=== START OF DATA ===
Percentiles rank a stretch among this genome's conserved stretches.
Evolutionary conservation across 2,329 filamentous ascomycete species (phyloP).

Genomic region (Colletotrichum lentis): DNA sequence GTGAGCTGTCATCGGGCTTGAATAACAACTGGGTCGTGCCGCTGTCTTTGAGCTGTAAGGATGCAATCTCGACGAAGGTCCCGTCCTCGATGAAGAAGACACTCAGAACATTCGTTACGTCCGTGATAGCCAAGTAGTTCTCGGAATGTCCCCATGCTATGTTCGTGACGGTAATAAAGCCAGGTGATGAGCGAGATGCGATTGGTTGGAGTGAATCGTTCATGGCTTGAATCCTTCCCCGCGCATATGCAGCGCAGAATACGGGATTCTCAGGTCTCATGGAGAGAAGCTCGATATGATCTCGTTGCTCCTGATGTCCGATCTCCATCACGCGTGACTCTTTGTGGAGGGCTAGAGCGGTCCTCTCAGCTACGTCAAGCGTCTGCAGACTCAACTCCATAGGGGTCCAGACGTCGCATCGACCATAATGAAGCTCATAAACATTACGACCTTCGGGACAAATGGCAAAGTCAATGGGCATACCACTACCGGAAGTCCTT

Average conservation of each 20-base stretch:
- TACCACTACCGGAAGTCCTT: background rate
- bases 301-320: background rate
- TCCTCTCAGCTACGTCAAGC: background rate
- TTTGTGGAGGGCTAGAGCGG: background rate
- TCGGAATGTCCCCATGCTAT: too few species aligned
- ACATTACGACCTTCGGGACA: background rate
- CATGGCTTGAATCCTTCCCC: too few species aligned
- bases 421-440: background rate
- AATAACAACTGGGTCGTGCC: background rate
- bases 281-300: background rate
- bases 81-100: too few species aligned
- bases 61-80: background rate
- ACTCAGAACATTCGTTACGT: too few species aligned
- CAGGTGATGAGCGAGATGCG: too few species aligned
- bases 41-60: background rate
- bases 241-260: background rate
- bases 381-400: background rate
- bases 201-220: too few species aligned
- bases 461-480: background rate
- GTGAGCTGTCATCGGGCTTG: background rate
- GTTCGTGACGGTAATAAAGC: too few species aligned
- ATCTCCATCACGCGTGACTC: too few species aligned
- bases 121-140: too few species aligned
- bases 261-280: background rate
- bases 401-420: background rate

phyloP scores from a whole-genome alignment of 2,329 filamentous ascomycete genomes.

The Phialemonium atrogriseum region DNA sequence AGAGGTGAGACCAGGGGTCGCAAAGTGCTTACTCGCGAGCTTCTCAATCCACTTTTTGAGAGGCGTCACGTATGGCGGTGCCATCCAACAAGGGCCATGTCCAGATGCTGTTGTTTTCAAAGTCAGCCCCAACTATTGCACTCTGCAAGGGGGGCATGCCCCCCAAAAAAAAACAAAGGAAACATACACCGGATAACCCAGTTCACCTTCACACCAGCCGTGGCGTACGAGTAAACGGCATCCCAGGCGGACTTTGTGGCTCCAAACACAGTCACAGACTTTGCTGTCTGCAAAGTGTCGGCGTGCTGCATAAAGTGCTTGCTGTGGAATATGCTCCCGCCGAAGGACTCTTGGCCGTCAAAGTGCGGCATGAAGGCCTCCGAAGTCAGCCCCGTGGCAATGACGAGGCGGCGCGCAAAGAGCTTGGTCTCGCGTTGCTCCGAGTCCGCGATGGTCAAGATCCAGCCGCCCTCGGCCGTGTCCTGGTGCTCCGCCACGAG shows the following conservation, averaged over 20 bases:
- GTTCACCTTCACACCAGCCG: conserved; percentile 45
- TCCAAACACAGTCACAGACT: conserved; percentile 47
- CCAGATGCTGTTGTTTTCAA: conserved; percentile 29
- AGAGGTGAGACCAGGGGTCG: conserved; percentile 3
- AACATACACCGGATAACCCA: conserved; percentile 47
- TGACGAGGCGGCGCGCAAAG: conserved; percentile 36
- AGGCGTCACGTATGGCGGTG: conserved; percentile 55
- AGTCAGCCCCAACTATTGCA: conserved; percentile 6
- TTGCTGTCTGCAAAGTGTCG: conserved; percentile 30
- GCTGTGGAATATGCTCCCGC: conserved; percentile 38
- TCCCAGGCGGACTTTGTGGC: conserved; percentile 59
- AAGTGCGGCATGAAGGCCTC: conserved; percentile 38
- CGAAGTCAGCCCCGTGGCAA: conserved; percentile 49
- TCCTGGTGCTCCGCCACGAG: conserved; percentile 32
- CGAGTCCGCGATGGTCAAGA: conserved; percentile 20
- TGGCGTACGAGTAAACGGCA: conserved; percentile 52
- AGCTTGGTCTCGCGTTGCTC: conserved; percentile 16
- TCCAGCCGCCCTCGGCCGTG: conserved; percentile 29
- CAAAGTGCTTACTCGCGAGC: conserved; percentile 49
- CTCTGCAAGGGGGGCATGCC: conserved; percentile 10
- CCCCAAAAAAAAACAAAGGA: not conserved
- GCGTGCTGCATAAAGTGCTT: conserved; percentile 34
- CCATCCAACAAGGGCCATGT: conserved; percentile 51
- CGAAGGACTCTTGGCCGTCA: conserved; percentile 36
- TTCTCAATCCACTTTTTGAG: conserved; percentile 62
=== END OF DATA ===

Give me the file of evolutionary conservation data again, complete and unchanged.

Percentiles rank a stretch among this genome's conserved stretches.
Evolutionary conservation across 2,329 filamentous ascomycete species (phyloP).

Genomic region (Colletotrichum lentis): DNA sequence GTGAGCTGTCATCGGGCTTGAATAACAACTGGGTCGTGCCGCTGTCTTTGAGCTGTAAGGATGCAATCTCGACGAAGGTCCCGTCCTCGATGAAGAAGACACTCAGAACATTCGTTACGTCCGTGATAGCCAAGTAGTTCTCGGAATGTCCCCATGCTATGTTCGTGACGGTAATAAAGCCAGGTGATGAGCGAGATGCGATTGGTTGGAGTGAATCGTTCATGGCTTGAATCCTTCCCCGCGCATATGCAGCGCAGAATACGGGATTCTCAGGTCTCATGGAGAGAAGCTCGATATGATCTCGTTGCTCCTGATGTCCGATCTCCATCACGCGTGACTCTTTGTGGAGGGCTAGAGCGGTCCTCTCAGCTACGTCAAGCGTCTGCAGACTCAACTCCATAGGGGTCCAGACGTCGCATCGACCATAATGAAGCTCATAAACATTACGACCTTCGGGACAAATGGCAAAGTCAATGGGCATACCACTACCGGAAGTCCTT

Average conservation of each 20-base stretch:
- TACCACTACCGGAAGTCCTT: background rate
- bases 301-320: background rate
- TCCTCTCAGCTACGTCAAGC: background rate
- TTTGTGGAGGGCTAGAGCGG: background rate
- TCGGAATGTCCCCATGCTAT: too few species aligned
- ACATTACGACCTTCGGGACA: background rate
- CATGGCTTGAATCCTTCCCC: too few species aligned
- bases 421-440: background rate
- AATAACAACTGGGTCGTGCC: background rate
- bases 281-300: background rate
- bases 81-100: too few species aligned
- bases 61-80: background rate
- ACTCAGAACATTCGTTACGT: too few species aligned
- CAGGTGATGAGCGAGATGCG: too few species aligned
- bases 41-60: background rate
- bases 241-260: background rate
- bases 381-400: background rate
- bases 201-220: too few species aligned
- bases 461-480: background rate
- GTGAGCTGTCATCGGGCTTG: background rate
- GTTCGTGACGGTAATAAAGC: too few species aligned
- ATCTCCATCACGCGTGACTC: too few species aligned
- bases 121-140: too few species aligned
- bases 261-280: background rate
- bases 401-420: background rate

phyloP scores from a whole-genome alignment of 2,329 filamentous ascomycete genomes.

The Phialemonium atrogriseum region DNA sequence AGAGGTGAGACCAGGGGTCGCAAAGTGCTTACTCGCGAGCTTCTCAATCCACTTTTTGAGAGGCGTCACGTATGGCGGTGCCATCCAACAAGGGCCATGTCCAGATGCTGTTGTTTTCAAAGTCAGCCCCAACTATTGCACTCTGCAAGGGGGGCATGCCCCCCAAAAAAAAACAAAGGAAACATACACCGGATAACCCAGTTCACCTTCACACCAGCCGTGGCGTACGAGTAAACGGCATCCCAGGCGGACTTTGTGGCTCCAAACACAGTCACAGACTTTGCTGTCTGCAAAGTGTCGGCGTGCTGCATAAAGTGCTTGCTGTGGAATATGCTCCCGCCGAAGGACTCTTGGCCGTCAAAGTGCGGCATGAAGGCCTCCGAAGTCAGCCCCGTGGCAATGACGAGGCGGCGCGCAAAGAGCTTGGTCTCGCGTTGCTCCGAGTCCGCGATGGTCAAGATCCAGCCGCCCTCGGCCGTGTCCTGGTGCTCCGCCACGAG shows the following conservation, averaged over 20 bases:
- GTTCACCTTCACACCAGCCG: conserved; percentile 45
- TCCAAACACAGTCACAGACT: conserved; percentile 47
- CCAGATGCTGTTGTTTTCAA: conserved; percentile 29
- AGAGGTGAGACCAGGGGTCG: conserved; percentile 3
- AACATACACCGGATAACCCA: conserved; percentile 47
- TGACGAGGCGGCGCGCAAAG: conserved; percentile 36
- AGGCGTCACGTATGGCGGTG: conserved; percentile 55
- AGTCAGCCCCAACTATTGCA: conserved; percentile 6
- TTGCTGTCTGCAAAGTGTCG: conserved; percentile 30
- GCTGTGGAATATGCTCCCGC: conserved; percentile 38
- TCCCAGGCGGACTTTGTGGC: conserved; percentile 59
- AAGTGCGGCATGAAGGCCTC: conserved; percentile 38
- CGAAGTCAGCCCCGTGGCAA: conserved; percentile 49
- TCCTGGTGCTCCGCCACGAG: conserved; percentile 32
- CGAGTCCGCGATGGTCAAGA: conserved; percentile 20
- TGGCGTACGAGTAAACGGCA: conserved; percentile 52
- AGCTTGGTCTCGCGTTGCTC: conserved; percentile 16
- TCCAGCCGCCCTCGGCCGTG: conserved; percentile 29
- CAAAGTGCTTACTCGCGAGC: conserved; percentile 49
- CTCTGCAAGGGGGGCATGCC: conserved; percentile 10
- CCCCAAAAAAAAACAAAGGA: not conserved
- GCGTGCTGCATAAAGTGCTT: conserved; percentile 34
- CCATCCAACAAGGGCCATGT: conserved; percentile 51
- CGAAGGACTCTTGGCCGTCA: conserved; percentile 36
- TTCTCAATCCACTTTTTGAG: conserved; percentile 62